Security models such as the Biba model (for integrity) and the Bell–LaPadula model (for confidentiality) allow one-way flow between certain security domains that are otherwise assumed to be isolated. MILS addresses the isolation underlying MLS without addressing the controlled interaction between the domains addressed by the above models. Trusted security-compliant channels mentioned above can link MILS domains to support more MLS functionality.
The MILS approach pursues a strategy characterized by an older term, MSL (multiple single level), that isolates each level of information within its own single-level environment (System High).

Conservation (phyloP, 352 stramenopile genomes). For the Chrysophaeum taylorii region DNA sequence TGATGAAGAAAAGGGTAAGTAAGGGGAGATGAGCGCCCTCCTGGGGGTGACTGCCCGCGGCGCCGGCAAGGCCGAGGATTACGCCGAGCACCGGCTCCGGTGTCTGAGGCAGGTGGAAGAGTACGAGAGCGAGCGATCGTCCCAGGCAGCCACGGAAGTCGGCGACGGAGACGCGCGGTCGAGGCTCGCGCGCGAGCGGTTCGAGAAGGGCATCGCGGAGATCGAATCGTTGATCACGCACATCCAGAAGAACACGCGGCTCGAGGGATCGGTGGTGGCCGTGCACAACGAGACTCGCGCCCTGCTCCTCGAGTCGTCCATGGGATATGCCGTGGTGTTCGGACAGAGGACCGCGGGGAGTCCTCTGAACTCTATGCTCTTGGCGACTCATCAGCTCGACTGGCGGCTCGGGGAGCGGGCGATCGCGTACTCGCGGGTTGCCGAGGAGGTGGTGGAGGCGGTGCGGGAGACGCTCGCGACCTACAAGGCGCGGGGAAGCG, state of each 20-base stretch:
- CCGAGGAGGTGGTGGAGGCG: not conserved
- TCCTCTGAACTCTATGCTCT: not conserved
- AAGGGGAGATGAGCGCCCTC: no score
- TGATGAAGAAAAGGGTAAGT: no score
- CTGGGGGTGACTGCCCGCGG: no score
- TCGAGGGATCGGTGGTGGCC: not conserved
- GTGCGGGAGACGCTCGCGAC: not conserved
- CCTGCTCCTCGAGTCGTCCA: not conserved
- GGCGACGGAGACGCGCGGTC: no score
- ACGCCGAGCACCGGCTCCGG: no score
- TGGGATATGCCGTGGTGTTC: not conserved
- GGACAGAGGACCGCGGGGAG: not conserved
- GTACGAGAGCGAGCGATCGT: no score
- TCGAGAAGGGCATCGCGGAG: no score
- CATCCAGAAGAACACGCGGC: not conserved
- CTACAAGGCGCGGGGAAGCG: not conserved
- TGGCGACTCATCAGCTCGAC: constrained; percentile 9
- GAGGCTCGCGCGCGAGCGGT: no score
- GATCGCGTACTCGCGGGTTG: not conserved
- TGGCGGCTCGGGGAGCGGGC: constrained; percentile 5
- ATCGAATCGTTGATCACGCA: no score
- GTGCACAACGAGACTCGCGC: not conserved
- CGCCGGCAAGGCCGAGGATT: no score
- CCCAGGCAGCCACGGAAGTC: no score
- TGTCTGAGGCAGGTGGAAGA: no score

The rigid process communication and isolation offered by MILS may be more useful to ultra high reliability software applications than MLS. MILS notably does not address the hierarchical structure that is embodied by the notion of security levels. This requires the addition of specific import/export applications between domains each of which needs to be accredited appropriately. As such, MILS might be better called Multiple Independent Domains of Security (MLS emulation on MILS would require a similar set of accredited applications for the MLS applications). By declining to address out of the box interaction among levels consistent with the hierarchical relations of Bell-La Padula, MILS is (almost deceptively) simple to implement initially but needs non-trivial supplementary import/export applications to achieve the richness and flexibility expected by practical MLS applications.